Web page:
Sunday, October 30, 2011

Pikes, Minnows, and Parks (and a Lesson, Oh My)

"The hardest thing to see is what is in front of our eyes." - Johann Wolfgang von Goethe

During a visit to see my mom on Long Island the other week, my younger son and I stumbled across a beautiful park - no more than a stone's throw away from the house I grew up in - that I never knew existed! Well, I knew of the place, and of its beauty, but not of the park's presence. And therein lies an important lesson that owes its origin to pikes and minnows.

Years ago, I read of an experiment in which some biologists used cameras to record the actions of a large northern pike inside of an aquarium filled with small minnows. Initially, the pike did exactly what one would expect a pike to do under those circumstances; namely, it enjoyed a feast of a lifetime, since it was surrounded by its favorite food.

But then the researchers placed a glass barrier between the pike and the smaller fish. Each time the pike attempted to grab a minnow, it struck its head on the glass. After many repeated failures, it simply stopped trying altogether. The researchers waited until after the pike was clearly hungry and removed the barrier, thus allowing the minnows to swim toward the pike. What did the pike do? Absolutely nothing! Having "learned" that feeding on the minnows was anything but productive (indeed, even painful), the pike blissfully ignored an aquarium-full of food source. It eventually died from starvation. Despite being immersed in a field of nourishment, it believed none was attainable.

And so we come to our newly "discovered" park... I have known about this place ever since I was about 10 or so (i.e., 41 years ago!). My family and I must have driven past it dozens of times a year. My attention was always drawn to a picturesque little "house" (well, I always thought it was a house, which I now know is an old unused mill, which appears in the image above) overlooking a pond with lovely water lilies. The property itself was on a tiny cliff overlooking a harbor, and surrounded by gorgeous trees.

I very clearly remember wanting to take pictures of the "property" when I started doing photography (when I was around 15), but never got around it; too "embarrassed" (as a youth) to act my resolve to ask the owners for permission. What I did not know - having inadvertently taught myself an incorrect truth (as the pike taught itself that its food was inaccessible) - is that this was a public park! Having gone through so many days in my youth during which I would wake up resolved to "go knock on the door of that house to ask for permission to take pictures," only to wind up empty-handed for whatever reason (laziness, shyness, forgetfulness, ...), my brain eventually defined the house and its property as a private residence, simply because (a) I had never thought of it in any other way, and (b) I never bothered to find out what it really was. The house was on private property, and that was that. And so, years and years would pass, with endless trips up and down the road that house still sits on; periodically, in passing, I would tell my mom, my kids, my wife (anyone in the car with me), "You know, one day..."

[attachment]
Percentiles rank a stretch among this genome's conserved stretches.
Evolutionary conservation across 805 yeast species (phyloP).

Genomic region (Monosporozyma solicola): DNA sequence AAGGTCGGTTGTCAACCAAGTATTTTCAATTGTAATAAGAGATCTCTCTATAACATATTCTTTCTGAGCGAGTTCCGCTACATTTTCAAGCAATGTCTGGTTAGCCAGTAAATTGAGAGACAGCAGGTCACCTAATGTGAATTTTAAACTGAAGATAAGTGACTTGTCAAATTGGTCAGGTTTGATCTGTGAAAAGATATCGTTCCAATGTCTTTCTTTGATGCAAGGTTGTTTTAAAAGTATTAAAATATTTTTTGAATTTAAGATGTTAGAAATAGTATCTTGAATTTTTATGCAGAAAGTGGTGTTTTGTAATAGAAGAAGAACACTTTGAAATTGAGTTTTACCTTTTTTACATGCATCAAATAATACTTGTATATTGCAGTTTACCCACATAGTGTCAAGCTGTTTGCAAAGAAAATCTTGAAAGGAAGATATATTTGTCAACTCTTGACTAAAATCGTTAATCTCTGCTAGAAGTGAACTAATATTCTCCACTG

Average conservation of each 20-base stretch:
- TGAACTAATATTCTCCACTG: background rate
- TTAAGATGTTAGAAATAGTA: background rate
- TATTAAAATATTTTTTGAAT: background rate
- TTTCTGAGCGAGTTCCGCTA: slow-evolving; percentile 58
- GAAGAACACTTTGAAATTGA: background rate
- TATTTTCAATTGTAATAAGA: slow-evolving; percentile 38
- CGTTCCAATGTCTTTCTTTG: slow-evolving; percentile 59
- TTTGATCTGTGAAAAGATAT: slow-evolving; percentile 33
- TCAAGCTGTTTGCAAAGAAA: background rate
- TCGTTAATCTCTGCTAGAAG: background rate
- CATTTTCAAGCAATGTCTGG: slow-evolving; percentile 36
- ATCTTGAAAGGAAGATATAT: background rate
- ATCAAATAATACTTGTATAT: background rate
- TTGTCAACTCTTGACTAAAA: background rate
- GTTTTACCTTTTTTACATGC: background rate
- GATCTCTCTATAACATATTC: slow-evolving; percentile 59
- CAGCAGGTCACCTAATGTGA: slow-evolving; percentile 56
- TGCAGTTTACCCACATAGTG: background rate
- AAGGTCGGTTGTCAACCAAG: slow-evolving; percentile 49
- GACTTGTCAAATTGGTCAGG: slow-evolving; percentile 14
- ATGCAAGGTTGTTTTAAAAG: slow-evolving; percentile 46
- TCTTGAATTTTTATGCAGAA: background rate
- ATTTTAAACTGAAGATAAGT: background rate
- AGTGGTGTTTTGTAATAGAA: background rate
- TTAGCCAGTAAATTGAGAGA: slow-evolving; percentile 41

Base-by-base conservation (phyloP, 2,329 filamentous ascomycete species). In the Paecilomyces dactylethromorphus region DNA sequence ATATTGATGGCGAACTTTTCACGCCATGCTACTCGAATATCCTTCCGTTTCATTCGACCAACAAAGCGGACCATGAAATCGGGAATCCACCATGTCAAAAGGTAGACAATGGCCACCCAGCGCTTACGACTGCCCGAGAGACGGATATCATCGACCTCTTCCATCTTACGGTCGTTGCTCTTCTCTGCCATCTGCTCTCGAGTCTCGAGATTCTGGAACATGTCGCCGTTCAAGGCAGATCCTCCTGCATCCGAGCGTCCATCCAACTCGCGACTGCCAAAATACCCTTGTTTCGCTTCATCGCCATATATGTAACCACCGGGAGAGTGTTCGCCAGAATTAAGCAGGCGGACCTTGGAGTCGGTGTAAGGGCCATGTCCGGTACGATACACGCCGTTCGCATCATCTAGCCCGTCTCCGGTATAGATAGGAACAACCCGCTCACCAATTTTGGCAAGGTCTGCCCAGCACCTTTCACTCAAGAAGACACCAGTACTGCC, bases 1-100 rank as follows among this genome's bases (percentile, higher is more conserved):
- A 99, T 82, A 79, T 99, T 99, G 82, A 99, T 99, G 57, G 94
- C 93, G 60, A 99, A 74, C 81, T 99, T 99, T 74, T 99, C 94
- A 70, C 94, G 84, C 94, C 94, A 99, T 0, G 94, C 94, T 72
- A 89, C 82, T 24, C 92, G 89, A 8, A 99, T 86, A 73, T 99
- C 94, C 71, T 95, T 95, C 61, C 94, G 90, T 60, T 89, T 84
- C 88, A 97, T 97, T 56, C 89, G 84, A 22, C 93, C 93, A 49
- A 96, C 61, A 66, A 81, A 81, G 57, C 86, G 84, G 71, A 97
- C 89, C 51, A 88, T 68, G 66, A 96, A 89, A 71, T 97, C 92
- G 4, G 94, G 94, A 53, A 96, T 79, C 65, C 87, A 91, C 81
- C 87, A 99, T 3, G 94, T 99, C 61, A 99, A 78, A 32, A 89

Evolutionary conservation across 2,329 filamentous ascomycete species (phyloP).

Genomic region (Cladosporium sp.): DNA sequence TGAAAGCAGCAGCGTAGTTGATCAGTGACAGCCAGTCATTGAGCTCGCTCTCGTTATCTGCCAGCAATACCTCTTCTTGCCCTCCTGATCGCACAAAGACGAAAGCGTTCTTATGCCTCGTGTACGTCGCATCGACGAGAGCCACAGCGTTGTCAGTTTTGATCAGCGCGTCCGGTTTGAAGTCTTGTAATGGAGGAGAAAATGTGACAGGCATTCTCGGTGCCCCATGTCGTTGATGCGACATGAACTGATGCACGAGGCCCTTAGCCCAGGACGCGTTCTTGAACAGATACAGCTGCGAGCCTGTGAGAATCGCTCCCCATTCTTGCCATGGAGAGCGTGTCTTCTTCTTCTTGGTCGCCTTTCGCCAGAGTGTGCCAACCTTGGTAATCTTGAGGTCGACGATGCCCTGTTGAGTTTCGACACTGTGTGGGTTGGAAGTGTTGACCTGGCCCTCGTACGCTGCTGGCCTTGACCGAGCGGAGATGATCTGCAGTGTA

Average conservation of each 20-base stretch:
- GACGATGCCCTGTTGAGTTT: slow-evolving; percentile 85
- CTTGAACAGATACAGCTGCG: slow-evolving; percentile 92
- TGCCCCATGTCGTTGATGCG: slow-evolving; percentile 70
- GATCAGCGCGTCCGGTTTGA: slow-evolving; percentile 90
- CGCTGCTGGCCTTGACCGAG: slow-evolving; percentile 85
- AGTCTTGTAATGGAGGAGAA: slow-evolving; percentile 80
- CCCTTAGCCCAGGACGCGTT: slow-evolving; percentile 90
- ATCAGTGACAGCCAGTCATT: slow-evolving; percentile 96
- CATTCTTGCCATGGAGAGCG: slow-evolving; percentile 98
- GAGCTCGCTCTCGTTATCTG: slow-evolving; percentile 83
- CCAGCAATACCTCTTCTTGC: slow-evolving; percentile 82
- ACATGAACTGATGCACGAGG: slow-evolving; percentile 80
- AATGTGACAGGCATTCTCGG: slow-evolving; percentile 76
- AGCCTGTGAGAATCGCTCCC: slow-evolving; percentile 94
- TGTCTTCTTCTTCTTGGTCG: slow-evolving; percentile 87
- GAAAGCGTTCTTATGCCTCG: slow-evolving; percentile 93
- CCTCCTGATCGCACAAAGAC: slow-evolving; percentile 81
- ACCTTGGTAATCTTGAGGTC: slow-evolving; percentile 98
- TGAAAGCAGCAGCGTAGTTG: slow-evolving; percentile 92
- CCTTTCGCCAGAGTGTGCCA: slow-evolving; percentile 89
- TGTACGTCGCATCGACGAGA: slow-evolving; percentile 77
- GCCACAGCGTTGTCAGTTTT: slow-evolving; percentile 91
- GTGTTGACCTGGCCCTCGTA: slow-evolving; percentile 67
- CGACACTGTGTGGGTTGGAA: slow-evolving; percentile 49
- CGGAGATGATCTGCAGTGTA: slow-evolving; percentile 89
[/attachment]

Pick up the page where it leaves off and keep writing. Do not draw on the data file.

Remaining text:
On this particular trip, I once again firmly resolved to... going so far as to deliberately pack an extra photography business card to present to the owners. Finally - finally! - I set aside some time to actually walk up to the door and ring the bell. And after 41 years of "knowing," I finally learned that I could have explored this property any time I wanted. Embarassing? Oh yes! And I truly have no explanation why this time proved different. Why did I go now, but not last year, or the year before that? Why not indeed?! Apart from some wonderful pictures (that I ought to have started taking 35 years ago), this experience has also taught me a lesson worth applying to all of my other "learned" truths as well. What am I blind to because I "know" I see it so well?


Joy Mystic said...

"What am I blind to because I know I see it so well."

This is the door to true learning and knowing that we truly know little if nothing. We see what our minds want to see and then take this for the truth. ~ Thanks Andy for sharing the story, the pikes experiment, and the lovely picture.

Karla said...

Thank you for the insight and the wonderful story about the starving pike. Might I suggest an idea that might also relate to your going to the place now, whereas before you were caught up in your assumptions and reluctance. You are now of the 50-ish age. There is something that comes to us during that decade, and in my mind it has to do with feeling more empowered, more able/willing to do and try things we were unable to do before.

Anonymous said...

Lovely story Andy. Judging by that fine photo, you'll be going back to that park.

I go to a local 54 acre nature preserve/park on a regular basis. The park is exactly one mile from my home. I passed that park for 22 years without ever venturing in. Then one day about a year and a half ago I grabbed a camera and set out on foot.

Wow, I'm hooked and go there often. I usually go in the morning during the week and most times have the park to myself. I love it.